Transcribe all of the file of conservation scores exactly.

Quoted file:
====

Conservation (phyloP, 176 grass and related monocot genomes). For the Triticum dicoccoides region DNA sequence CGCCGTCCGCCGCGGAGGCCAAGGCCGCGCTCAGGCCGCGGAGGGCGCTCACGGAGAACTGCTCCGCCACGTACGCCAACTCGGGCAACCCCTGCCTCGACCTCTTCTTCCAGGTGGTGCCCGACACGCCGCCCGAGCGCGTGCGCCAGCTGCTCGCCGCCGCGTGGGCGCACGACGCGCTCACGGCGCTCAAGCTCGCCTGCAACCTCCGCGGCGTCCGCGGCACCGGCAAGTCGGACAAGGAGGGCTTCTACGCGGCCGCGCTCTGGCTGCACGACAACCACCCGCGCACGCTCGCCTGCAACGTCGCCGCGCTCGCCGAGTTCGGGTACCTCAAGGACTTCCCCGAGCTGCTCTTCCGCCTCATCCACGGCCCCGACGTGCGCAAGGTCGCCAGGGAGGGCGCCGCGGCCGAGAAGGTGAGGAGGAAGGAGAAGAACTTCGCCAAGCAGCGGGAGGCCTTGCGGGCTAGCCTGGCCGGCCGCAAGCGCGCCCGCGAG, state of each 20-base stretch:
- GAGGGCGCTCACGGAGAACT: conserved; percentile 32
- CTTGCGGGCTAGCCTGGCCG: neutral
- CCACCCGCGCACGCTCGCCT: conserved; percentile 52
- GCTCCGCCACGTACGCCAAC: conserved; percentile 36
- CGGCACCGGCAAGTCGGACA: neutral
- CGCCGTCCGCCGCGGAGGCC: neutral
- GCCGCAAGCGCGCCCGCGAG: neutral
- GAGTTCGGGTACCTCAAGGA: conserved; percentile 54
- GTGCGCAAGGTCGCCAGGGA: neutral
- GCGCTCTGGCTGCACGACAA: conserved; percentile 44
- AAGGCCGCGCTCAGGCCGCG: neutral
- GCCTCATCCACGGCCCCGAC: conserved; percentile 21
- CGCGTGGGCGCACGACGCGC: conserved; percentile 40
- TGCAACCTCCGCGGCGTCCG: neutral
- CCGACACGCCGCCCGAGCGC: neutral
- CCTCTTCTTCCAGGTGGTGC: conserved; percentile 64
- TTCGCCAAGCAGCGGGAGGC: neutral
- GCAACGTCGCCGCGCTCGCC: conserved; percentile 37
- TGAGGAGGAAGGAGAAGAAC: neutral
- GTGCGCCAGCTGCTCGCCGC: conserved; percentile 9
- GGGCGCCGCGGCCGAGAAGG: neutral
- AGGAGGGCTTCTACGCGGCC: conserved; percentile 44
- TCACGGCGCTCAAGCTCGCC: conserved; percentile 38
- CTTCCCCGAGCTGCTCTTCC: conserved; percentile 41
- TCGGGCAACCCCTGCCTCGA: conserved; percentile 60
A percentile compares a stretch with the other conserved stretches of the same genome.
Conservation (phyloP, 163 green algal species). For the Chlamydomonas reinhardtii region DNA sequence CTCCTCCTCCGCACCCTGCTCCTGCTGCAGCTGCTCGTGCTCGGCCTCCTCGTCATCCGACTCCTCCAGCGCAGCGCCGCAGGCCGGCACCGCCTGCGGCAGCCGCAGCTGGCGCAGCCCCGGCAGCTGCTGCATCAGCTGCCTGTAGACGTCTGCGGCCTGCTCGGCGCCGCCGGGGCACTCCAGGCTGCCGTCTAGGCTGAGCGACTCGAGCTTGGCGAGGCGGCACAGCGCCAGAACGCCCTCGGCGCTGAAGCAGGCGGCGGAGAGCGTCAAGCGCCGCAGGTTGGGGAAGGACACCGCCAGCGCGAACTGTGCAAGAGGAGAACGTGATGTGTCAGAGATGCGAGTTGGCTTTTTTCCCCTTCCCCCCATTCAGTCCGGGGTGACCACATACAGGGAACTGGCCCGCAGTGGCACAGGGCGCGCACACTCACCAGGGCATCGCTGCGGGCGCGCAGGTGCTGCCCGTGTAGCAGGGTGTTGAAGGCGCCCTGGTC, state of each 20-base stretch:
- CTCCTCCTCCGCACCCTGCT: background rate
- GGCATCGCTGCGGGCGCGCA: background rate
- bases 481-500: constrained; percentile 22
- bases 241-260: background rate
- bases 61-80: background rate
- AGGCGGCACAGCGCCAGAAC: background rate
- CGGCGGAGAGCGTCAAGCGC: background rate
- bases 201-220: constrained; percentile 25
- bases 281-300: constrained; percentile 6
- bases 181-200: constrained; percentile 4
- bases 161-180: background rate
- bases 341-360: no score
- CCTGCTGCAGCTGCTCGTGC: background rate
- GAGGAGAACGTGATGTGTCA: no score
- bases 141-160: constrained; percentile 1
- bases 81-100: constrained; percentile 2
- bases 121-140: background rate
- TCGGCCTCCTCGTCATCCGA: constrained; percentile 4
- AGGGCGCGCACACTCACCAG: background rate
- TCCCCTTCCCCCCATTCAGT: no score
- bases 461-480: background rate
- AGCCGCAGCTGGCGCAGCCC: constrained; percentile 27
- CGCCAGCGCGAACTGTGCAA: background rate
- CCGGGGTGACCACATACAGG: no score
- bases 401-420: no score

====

Conservation (phyloP, 176 grass and related monocot genomes). For the Triticum dicoccoides region DNA sequence CGCCGTCCGCCGCGGAGGCCAAGGCCGCGCTCAGGCCGCGGAGGGCGCTCACGGAGAACTGCTCCGCCACGTACGCCAACTCGGGCAACCCCTGCCTCGACCTCTTCTTCCAGGTGGTGCCCGACACGCCGCCCGAGCGCGTGCGCCAGCTGCTCGCCGCCGCGTGGGCGCACGACGCGCTCACGGCGCTCAAGCTCGCCTGCAACCTCCGCGGCGTCCGCGGCACCGGCAAGTCGGACAAGGAGGGCTTCTACGCGGCCGCGCTCTGGCTGCACGACAACCACCCGCGCACGCTCGCCTGCAACGTCGCCGCGCTCGCCGAGTTCGGGTACCTCAAGGACTTCCCCGAGCTGCTCTTCCGCCTCATCCACGGCCCCGACGTGCGCAAGGTCGCCAGGGAGGGCGCCGCGGCCGAGAAGGTGAGGAGGAAGGAGAAGAACTTCGCCAAGCAGCGGGAGGCCTTGCGGGCTAGCCTGGCCGGCCGCAAGCGCGCCCGCGAG, state of each 20-base stretch:
- GAGGGCGCTCACGGAGAACT: conserved; percentile 32
- CTTGCGGGCTAGCCTGGCCG: neutral
- CCACCCGCGCACGCTCGCCT: conserved; percentile 52
- GCTCCGCCACGTACGCCAAC: conserved; percentile 36
- CGGCACCGGCAAGTCGGACA: neutral
- CGCCGTCCGCCGCGGAGGCC: neutral
- GCCGCAAGCGCGCCCGCGAG: neutral
- GAGTTCGGGTACCTCAAGGA: conserved; percentile 54
- GTGCGCAAGGTCGCCAGGGA: neutral
- GCGCTCTGGCTGCACGACAA: conserved; percentile 44
- AAGGCCGCGCTCAGGCCGCG: neutral
- GCCTCATCCACGGCCCCGAC: conserved; percentile 21
- CGCGTGGGCGCACGACGCGC: conserved; percentile 40
- TGCAACCTCCGCGGCGTCCG: neutral
- CCGACACGCCGCCCGAGCGC: neutral
- CCTCTTCTTCCAGGTGGTGC: conserved; percentile 64
- TTCGCCAAGCAGCGGGAGGC: neutral
- GCAACGTCGCCGCGCTCGCC: conserved; percentile 37
- TGAGGAGGAAGGAGAAGAAC: neutral
- GTGCGCCAGCTGCTCGCCGC: conserved; percentile 9
- GGGCGCCGCGGCCGAGAAGG: neutral
- AGGAGGGCTTCTACGCGGCC: conserved; percentile 44
- TCACGGCGCTCAAGCTCGCC: conserved; percentile 38
- CTTCCCCGAGCTGCTCTTCC: conserved; percentile 41
- TCGGGCAACCCCTGCCTCGA: conserved; percentile 60
A percentile compares a stretch with the other conserved stretches of the same genome.
Conservation (phyloP, 163 green algal species). For the Chlamydomonas reinhardtii region DNA sequence CTCCTCCTCCGCACCCTGCTCCTGCTGCAGCTGCTCGTGCTCGGCCTCCTCGTCATCCGACTCCTCCAGCGCAGCGCCGCAGGCCGGCACCGCCTGCGGCAGCCGCAGCTGGCGCAGCCCCGGCAGCTGCTGCATCAGCTGCCTGTAGACGTCTGCGGCCTGCTCGGCGCCGCCGGGGCACTCCAGGCTGCCGTCTAGGCTGAGCGACTCGAGCTTGGCGAGGCGGCACAGCGCCAGAACGCCCTCGGCGCTGAAGCAGGCGGCGGAGAGCGTCAAGCGCCGCAGGTTGGGGAAGGACACCGCCAGCGCGAACTGTGCAAGAGGAGAACGTGATGTGTCAGAGATGCGAGTTGGCTTTTTTCCCCTTCCCCCCATTCAGTCCGGGGTGACCACATACAGGGAACTGGCCCGCAGTGGCACAGGGCGCGCACACTCACCAGGGCATCGCTGCGGGCGCGCAGGTGCTGCCCGTGTAGCAGGGTGTTGAAGGCGCCCTGGTC, state of each 20-base stretch:
- CTCCTCCTCCGCACCCTGCT: background rate
- GGCATCGCTGCGGGCGCGCA: background rate
- bases 481-500: constrained; percentile 22
- bases 241-260: background rate
- bases 61-80: background rate
- AGGCGGCACAGCGCCAGAAC: background rate
- CGGCGGAGAGCGTCAAGCGC: background rate
- bases 201-220: constrained; percentile 25
- bases 281-300: constrained; percentile 6
- bases 181-200: constrained; percentile 4
- bases 161-180: background rate
- bases 341-360: no score
- CCTGCTGCAGCTGCTCGTGC: background rate
- GAGGAGAACGTGATGTGTCA: no score
- bases 141-160: constrained; percentile 1
- bases 81-100: constrained; percentile 2
- bases 121-140: background rate
- TCGGCCTCCTCGTCATCCGA: constrained; percentile 4
- AGGGCGCGCACACTCACCAG: background rate
- TCCCCTTCCCCCCATTCAGT: no score
- bases 461-480: background rate
- AGCCGCAGCTGGCGCAGCCC: constrained; percentile 27
- CGCCAGCGCGAACTGTGCAA: background rate
- CCGGGGTGACCACATACAGG: no score
- bases 401-420: no score